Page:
A speed bump is a bump of asphalt about a foot wide, three to four inches high, and placed laterally across the traveled portion of the road. The speed bump poses:
- Cause of an undesirable increase in noise
- Challenge to the daredevil
- Disruption of the movement of emergency vehicles
- An increased hazard to the unwary
- Real problem for snow removal
Because speed bumps have considerable potential for liability suits, Michigan has officially rejected them as a standard traffic control device on public streets.
Tests of Experimental Designs
Tests of various experimental designs have demonstrated the physical inability of a speed bump to successfully control the speeds of all types of vehicles. The purpose of a speed bump is to make the ride over it uncomfortable for drivers, thus encouraging them to reduce their speed. The driver of a soft sprung sedan can experience a more comfortable ride over a speed bump at a low or high speed, because of the vehicles' suspension system. On the other hand, a vehicle with tighter suspension (school bus, fire engine, moving van, etc.) must virtually stop before going over a speed bump.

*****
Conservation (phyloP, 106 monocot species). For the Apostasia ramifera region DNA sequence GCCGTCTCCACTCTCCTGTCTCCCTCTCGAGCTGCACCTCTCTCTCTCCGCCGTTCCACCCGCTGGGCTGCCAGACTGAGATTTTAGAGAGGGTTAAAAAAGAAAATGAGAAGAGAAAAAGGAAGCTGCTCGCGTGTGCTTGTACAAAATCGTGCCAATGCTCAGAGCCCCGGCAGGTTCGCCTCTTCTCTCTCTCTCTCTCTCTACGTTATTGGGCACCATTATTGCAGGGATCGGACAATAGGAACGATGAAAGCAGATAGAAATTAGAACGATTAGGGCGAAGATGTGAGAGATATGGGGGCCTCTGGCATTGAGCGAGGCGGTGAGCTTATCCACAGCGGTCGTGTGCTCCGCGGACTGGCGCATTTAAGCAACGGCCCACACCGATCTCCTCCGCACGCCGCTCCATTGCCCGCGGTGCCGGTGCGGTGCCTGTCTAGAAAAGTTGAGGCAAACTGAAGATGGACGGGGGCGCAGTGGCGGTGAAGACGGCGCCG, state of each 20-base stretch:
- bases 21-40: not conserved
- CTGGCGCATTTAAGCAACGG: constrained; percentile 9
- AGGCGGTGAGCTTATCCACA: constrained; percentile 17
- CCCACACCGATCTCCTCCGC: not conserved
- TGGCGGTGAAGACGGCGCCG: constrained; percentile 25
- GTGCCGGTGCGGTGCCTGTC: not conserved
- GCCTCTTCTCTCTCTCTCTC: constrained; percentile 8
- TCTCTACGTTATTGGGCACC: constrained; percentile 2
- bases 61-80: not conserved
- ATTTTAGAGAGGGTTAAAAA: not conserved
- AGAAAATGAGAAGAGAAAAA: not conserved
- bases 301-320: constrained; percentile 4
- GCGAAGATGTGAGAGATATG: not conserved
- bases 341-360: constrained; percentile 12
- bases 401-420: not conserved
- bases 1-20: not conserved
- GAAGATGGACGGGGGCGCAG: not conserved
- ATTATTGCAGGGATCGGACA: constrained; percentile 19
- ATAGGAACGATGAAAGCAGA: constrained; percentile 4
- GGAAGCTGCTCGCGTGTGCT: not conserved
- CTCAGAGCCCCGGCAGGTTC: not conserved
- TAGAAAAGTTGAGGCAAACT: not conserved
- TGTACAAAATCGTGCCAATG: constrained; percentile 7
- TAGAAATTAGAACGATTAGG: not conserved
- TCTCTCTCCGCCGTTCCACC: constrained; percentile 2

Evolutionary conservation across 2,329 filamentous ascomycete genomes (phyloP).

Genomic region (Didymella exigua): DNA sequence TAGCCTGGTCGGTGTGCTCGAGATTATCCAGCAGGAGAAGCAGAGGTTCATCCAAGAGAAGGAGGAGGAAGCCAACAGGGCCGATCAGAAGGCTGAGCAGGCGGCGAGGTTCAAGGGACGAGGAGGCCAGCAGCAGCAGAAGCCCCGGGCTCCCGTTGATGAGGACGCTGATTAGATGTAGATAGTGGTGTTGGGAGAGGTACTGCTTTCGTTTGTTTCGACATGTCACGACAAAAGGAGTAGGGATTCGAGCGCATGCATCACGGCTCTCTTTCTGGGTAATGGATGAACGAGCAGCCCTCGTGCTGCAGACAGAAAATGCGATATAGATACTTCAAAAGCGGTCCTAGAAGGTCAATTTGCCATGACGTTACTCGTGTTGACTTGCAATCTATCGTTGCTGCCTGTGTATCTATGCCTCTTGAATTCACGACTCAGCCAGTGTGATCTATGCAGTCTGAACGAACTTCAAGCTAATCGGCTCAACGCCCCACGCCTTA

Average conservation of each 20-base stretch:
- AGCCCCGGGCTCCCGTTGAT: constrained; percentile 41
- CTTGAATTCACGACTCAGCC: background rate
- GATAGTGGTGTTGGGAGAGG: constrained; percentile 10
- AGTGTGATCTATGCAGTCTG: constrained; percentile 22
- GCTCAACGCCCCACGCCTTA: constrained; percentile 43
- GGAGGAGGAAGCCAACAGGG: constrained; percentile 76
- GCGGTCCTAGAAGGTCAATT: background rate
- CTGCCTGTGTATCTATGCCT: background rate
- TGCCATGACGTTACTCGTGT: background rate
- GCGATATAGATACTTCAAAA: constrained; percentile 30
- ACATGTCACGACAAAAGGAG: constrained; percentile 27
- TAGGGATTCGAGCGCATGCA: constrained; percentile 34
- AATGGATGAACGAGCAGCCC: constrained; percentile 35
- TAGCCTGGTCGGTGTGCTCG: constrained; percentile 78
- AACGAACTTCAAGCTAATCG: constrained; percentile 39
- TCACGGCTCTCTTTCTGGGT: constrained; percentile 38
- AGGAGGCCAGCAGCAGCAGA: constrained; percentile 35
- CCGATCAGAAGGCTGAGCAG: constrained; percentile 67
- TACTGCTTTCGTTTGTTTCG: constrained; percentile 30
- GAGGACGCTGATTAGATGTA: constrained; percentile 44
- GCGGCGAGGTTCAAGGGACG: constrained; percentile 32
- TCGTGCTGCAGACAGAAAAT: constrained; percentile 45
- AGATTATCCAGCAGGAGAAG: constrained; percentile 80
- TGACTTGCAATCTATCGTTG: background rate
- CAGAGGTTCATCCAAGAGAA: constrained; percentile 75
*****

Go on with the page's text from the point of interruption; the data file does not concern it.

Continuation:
Often these devices are suggested to combat speeding or "through" vehicles. If speeding is the alleged problem, studies must be conducted to determine the extent of the problem. Other, more effective steps can be taken to decrease the speeds of vehicles or the number of speeders. Often, there are a few speeders who cause most of the problems. If "through" traffic is the problem, it is often the symptom of a traffic-related problem on a nearby major street. The real problem should be determined, analyzed and corrected.
The control of speeding in residential neighborhoods is a widespread concern that requires resident compliance and patience, and persistent law enforcement efforts, not speed bumps.